Publishing Family History
Publishing Your Family History Book
By Libby Feil
Have you ever dreamed of publishing your family history research? Would you like to write up what you've discovered so that the information can easily be passed on to other family members or even to the public at large? Here are some ideas to help you with this.
First, of course, you have to carry out research on one or more families. Come in to Local & Family History Services and let us help you get started or get past a roadblock.
Next, you have to put together a book for publication. Should you include reproductions of photographs? What should you do with letters, recipes, and documents you've found? Should you lay out your family trees as charts, written narratives, or something else entirely? These helpful manuals can help you figure out the answers to these questions:
- Famed genealogist Sharon DeBartolo Cormack's You Can Write Your Family History
- D.G. Fulford's One Memory at a Time: Inspiration and Advice for Writing Your Family Story
- Janice Dixon's Family Focused: A Step-by-Step Guide to Writing Your Autobiography and Family History
- Paul Drake's You Ought to Write All That Down: A Guide to Organizing and Writing Genealogical Narrative
- Noted genealogical writer Patricia Law Hatcher's Producing a Quality Family History
- Kirk Polking's Writing Family Histories and Memoirs
Family tree software, such as the Family Tree Maker software that the Library makes available, can help you create family trees and charts to put in your book. The Local & Family History Department has Family Tree Maker 2006 loaded on our computers, which you can use in our room, or you can check out the 1996 version from the Sights & Sounds Department.
Finally, you have to decide how to publish your work. Most family histories are not candidates for traditional publishing by big publishing houses; they just won't have a large enough audience to interest the big publishers. But you can still have the satisfaction of seeing your work in print. For most family historians, self-publishing is the way to go.
Self-publishing needn't be expensive. Consider your audience. If you just want to make a few copies to give out to your close family, if your book was not created on the computer, or if you feel that you might want to make changes later on when you've done more research, there's no point in investing in traditional bound books. Why not simply self-publish through your closest local copy store? Copy shops have become very sophisticated, and can offer you many options to make your final product look professional, including different colors and weights of paper and a variety of bindings and covers. Just make sure to request a proof and bill in advance of final printing, so you can make sure the final version looks as it should and costs what you expect.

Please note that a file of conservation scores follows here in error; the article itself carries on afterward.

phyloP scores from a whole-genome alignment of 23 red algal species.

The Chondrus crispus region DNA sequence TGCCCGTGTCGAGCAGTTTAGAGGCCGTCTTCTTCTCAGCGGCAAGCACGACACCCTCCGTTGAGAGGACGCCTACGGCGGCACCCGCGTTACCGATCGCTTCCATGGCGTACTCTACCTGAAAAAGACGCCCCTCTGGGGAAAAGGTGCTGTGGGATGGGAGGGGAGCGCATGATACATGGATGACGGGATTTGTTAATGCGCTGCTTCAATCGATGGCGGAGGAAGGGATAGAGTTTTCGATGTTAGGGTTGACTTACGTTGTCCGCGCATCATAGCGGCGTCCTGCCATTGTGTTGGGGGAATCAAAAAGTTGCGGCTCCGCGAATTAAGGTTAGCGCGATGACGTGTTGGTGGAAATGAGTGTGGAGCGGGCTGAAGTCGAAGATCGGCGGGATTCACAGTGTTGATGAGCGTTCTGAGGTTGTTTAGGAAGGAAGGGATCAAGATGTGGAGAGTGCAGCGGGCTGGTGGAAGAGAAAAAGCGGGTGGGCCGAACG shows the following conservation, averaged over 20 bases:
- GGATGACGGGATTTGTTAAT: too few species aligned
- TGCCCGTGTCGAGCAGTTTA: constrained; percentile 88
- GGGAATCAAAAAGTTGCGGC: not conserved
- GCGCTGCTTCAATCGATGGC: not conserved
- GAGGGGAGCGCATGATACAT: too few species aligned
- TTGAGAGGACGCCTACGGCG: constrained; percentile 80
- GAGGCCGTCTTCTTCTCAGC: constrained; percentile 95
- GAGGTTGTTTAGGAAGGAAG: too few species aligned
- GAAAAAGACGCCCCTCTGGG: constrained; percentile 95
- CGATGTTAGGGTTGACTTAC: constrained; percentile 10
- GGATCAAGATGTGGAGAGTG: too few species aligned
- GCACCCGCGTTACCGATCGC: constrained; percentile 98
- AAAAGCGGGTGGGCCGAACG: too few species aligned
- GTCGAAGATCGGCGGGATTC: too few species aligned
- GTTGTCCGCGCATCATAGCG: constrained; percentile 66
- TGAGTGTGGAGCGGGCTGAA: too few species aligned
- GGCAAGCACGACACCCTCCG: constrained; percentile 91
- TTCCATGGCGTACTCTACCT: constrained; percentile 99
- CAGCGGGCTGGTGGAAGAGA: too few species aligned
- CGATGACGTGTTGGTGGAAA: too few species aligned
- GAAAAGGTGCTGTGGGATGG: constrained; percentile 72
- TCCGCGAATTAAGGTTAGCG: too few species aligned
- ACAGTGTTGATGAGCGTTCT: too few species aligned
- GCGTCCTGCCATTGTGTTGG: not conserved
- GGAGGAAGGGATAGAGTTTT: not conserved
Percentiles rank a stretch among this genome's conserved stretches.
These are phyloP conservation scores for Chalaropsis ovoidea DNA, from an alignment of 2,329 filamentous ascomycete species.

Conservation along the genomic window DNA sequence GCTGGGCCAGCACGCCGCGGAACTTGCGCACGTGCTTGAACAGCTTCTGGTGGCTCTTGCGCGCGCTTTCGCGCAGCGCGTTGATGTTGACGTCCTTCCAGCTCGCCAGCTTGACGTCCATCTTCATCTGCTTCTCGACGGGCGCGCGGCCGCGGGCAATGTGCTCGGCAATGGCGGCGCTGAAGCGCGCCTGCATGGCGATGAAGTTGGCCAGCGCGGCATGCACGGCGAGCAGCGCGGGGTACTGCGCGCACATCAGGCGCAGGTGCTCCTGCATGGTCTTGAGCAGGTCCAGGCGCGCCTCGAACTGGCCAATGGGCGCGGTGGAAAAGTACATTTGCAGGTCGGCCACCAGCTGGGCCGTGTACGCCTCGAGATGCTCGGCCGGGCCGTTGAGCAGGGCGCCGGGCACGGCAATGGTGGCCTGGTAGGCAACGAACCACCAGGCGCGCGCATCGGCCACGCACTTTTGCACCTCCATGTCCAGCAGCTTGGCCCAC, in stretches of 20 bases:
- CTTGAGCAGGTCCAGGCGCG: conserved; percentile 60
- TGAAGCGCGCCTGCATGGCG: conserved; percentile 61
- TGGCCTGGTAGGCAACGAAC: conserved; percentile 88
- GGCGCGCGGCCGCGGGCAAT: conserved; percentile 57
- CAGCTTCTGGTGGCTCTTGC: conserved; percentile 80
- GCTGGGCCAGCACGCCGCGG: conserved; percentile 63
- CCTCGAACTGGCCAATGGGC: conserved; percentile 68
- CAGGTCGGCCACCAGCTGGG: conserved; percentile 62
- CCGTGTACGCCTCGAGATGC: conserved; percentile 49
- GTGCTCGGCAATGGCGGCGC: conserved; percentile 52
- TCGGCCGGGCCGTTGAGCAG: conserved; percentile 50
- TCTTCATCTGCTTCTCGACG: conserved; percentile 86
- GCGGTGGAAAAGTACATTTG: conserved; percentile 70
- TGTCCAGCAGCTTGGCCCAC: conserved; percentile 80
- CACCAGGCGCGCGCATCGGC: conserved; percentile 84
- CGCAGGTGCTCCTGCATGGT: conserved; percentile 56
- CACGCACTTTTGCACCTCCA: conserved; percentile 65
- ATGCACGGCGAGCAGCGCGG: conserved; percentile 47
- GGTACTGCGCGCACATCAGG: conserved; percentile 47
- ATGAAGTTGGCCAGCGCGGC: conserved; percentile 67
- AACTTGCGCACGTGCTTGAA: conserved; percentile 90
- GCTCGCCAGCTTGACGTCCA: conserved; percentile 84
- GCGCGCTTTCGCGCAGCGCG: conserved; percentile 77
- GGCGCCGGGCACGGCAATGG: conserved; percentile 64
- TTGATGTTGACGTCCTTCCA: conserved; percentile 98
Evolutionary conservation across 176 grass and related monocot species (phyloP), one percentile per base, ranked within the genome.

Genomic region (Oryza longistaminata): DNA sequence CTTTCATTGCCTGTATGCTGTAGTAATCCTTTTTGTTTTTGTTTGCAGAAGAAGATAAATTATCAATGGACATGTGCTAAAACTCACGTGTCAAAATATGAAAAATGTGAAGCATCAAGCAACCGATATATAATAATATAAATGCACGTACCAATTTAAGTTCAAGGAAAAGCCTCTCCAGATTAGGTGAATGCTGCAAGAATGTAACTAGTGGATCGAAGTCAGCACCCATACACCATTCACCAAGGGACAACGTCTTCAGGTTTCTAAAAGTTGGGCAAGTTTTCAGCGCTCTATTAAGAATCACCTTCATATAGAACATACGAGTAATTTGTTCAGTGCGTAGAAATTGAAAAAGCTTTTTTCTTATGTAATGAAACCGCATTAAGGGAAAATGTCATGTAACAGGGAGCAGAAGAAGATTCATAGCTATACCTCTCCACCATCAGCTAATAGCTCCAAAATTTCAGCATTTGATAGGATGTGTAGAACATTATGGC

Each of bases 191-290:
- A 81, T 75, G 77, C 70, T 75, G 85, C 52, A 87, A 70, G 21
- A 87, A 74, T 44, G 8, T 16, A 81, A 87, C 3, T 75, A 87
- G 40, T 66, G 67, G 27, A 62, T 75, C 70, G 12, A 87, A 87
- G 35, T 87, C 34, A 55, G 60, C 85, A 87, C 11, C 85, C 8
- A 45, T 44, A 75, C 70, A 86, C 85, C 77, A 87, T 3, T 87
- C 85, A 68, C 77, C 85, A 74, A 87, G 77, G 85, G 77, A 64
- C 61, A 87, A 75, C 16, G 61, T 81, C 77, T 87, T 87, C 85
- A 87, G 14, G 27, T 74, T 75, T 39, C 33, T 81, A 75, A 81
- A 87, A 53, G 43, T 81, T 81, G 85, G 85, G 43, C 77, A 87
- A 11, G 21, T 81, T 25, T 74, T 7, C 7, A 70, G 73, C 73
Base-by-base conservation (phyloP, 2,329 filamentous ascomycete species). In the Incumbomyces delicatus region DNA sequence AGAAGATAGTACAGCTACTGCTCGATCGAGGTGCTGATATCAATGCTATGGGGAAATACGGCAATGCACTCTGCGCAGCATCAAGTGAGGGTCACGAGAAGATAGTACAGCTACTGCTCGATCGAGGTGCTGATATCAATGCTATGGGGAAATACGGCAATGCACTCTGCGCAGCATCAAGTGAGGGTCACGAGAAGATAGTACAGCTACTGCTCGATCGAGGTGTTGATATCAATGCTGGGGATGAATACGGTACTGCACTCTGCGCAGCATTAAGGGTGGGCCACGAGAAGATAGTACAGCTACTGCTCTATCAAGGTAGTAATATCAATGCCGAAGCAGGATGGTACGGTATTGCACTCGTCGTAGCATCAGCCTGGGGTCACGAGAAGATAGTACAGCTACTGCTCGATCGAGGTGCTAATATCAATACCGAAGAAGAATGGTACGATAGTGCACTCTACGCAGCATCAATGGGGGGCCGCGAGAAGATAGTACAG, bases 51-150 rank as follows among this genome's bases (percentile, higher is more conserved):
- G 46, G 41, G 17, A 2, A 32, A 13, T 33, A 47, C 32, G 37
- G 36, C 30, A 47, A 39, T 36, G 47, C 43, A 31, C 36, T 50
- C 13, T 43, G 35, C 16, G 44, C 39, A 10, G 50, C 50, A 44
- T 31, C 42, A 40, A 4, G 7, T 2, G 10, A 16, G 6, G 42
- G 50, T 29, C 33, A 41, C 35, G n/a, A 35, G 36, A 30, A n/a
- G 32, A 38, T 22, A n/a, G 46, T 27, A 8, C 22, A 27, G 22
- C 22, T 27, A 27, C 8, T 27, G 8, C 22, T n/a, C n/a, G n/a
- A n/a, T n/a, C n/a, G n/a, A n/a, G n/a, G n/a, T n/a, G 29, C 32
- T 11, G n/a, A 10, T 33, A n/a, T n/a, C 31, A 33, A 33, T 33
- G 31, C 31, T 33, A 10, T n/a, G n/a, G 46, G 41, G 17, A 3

If you'd really like to produce a more traditional hard- or paperback book, there are also cost-effective options for that. With the advent of the internet, self-publishing web sites have sprung up to help you out. All you need is a computer file of your book in any one of multiple formats (including Acrobat PDF, Microsoft Word, WordPerfect, Microsoft Works, Microsoft PowerPoint, and dozens of others). You then choose the binding, colors, and cover art, and voila! You can pay for and print as many copies as you'd like, as often as you'd like, or you can tell people about your book and let them purchase it themselves.
Whichever publishing method you choose, don't forget: if you need help along the way, you can always come in to Local & Family History and ask for help!
Contact and find out more about Local & Family History Services
Created by: Libby Feil, December 2006
Last updated June 9, 2011